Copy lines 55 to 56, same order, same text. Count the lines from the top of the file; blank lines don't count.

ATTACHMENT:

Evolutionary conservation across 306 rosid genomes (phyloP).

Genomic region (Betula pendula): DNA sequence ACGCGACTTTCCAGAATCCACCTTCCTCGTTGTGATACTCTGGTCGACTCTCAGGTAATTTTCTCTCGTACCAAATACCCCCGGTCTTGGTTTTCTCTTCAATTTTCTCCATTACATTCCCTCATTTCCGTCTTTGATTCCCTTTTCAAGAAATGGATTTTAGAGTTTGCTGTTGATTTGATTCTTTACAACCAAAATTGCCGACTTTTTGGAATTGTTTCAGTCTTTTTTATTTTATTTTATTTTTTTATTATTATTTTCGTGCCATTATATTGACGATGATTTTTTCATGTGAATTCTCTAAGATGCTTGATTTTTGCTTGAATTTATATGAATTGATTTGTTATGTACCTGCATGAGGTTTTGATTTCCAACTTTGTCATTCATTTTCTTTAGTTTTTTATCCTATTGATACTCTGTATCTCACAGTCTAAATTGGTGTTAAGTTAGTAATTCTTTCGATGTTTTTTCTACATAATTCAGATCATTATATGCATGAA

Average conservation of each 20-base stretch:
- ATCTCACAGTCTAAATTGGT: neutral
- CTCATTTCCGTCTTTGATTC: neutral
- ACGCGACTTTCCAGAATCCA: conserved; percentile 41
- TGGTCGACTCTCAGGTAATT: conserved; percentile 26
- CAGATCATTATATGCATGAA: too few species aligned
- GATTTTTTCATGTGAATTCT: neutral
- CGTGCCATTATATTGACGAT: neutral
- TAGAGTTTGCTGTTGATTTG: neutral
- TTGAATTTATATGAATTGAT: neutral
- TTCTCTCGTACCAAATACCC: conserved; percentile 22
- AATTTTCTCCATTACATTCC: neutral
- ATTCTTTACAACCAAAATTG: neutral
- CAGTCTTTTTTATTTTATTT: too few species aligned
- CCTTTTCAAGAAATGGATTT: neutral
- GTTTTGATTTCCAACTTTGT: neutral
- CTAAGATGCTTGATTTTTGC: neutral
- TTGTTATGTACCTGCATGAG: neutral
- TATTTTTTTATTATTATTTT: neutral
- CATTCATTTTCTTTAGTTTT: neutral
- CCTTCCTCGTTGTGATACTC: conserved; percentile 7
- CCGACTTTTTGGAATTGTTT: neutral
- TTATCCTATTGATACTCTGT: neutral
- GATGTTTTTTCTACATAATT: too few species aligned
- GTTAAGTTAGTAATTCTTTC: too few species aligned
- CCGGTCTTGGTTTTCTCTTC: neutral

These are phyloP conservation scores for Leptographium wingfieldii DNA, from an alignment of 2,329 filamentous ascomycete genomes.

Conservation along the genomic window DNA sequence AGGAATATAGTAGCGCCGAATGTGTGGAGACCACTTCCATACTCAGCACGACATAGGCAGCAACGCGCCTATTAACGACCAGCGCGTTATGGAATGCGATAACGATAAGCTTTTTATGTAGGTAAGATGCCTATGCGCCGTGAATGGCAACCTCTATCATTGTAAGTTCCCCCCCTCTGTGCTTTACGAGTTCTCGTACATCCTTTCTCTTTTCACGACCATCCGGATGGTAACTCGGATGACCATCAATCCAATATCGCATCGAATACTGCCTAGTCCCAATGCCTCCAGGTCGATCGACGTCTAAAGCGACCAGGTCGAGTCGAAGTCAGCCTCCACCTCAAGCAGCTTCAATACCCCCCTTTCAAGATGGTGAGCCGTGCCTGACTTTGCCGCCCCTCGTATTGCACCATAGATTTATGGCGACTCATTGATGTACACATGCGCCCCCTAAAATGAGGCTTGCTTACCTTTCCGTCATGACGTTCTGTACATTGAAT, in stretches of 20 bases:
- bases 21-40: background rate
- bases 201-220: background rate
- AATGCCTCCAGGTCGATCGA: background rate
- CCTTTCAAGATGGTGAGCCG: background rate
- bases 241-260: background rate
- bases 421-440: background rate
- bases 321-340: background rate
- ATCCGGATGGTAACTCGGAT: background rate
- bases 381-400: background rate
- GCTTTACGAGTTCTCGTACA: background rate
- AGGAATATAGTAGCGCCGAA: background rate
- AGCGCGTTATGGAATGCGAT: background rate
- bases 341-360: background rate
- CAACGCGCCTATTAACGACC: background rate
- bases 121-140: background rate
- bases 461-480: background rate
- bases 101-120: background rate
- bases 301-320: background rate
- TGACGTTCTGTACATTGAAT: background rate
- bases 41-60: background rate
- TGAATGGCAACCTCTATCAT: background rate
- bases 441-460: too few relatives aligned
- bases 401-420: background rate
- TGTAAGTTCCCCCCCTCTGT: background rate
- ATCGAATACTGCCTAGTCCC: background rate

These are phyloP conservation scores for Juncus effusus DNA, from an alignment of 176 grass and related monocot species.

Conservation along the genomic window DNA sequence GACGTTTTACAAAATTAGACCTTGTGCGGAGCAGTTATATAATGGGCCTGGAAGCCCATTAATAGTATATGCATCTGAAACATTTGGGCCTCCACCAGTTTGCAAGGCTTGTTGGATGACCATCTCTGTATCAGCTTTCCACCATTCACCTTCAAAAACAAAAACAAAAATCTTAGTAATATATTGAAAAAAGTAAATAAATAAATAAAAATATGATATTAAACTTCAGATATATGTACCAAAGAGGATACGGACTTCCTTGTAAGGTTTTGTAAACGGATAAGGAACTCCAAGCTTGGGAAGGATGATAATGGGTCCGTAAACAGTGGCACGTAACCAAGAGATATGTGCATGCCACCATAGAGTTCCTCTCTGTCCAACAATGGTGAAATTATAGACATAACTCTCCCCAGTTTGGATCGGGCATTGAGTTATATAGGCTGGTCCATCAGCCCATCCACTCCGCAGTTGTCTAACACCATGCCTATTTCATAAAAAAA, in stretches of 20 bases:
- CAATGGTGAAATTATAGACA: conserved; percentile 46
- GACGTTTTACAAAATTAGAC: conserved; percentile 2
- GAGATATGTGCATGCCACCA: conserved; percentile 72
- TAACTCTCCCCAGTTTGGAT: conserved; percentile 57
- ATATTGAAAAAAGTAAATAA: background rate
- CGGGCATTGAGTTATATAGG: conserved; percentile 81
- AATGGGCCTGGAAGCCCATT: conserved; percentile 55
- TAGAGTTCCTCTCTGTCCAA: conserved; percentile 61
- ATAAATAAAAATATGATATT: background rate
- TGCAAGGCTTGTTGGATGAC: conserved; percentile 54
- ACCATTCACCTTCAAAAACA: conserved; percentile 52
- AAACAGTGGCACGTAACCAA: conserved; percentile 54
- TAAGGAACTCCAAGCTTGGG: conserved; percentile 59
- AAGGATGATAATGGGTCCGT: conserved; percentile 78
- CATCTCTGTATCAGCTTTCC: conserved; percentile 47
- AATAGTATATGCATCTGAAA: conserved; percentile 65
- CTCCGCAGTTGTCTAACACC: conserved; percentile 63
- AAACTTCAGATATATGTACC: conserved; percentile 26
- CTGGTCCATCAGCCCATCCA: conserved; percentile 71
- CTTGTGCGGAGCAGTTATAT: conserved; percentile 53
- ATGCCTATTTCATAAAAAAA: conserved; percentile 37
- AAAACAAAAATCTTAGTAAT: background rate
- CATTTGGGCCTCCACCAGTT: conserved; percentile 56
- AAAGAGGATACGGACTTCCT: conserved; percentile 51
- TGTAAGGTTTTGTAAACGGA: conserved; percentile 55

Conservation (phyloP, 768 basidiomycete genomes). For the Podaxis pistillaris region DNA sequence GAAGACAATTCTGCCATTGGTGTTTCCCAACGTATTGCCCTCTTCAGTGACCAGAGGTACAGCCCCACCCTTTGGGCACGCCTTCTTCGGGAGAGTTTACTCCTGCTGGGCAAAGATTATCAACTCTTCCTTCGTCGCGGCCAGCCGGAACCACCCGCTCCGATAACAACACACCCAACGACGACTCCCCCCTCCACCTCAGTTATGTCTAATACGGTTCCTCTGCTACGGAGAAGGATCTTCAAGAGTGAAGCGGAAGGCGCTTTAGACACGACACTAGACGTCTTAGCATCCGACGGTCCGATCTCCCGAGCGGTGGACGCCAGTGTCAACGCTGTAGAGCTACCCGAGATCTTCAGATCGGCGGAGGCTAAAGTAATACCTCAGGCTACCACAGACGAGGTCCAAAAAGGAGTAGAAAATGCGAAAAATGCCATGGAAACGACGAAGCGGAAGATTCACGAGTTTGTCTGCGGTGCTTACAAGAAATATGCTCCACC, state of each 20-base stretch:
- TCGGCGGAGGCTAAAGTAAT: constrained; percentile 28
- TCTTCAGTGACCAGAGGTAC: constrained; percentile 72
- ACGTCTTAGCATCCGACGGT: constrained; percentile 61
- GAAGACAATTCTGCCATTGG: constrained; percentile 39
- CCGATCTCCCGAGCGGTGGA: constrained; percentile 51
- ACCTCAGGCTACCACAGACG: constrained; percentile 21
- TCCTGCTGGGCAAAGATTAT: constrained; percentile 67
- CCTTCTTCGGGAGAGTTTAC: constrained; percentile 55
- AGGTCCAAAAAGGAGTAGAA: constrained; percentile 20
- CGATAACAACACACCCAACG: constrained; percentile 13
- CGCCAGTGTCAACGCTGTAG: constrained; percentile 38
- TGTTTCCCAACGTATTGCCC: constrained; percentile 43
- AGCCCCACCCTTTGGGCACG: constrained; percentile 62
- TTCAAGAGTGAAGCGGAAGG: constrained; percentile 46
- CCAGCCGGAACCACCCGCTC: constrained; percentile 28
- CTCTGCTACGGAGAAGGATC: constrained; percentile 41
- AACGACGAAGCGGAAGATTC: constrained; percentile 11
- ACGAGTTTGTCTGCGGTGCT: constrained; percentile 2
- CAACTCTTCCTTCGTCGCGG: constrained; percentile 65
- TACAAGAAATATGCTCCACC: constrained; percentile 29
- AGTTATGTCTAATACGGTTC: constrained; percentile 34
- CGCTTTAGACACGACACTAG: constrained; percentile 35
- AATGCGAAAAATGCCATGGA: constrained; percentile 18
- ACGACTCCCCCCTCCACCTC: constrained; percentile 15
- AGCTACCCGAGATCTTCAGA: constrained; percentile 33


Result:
- ATCGAATACTGCCTAGTCCC: background rate

These are phyloP conservation scores for Juncus effusus DNA, from an alignment of 176 grass and related monocot species.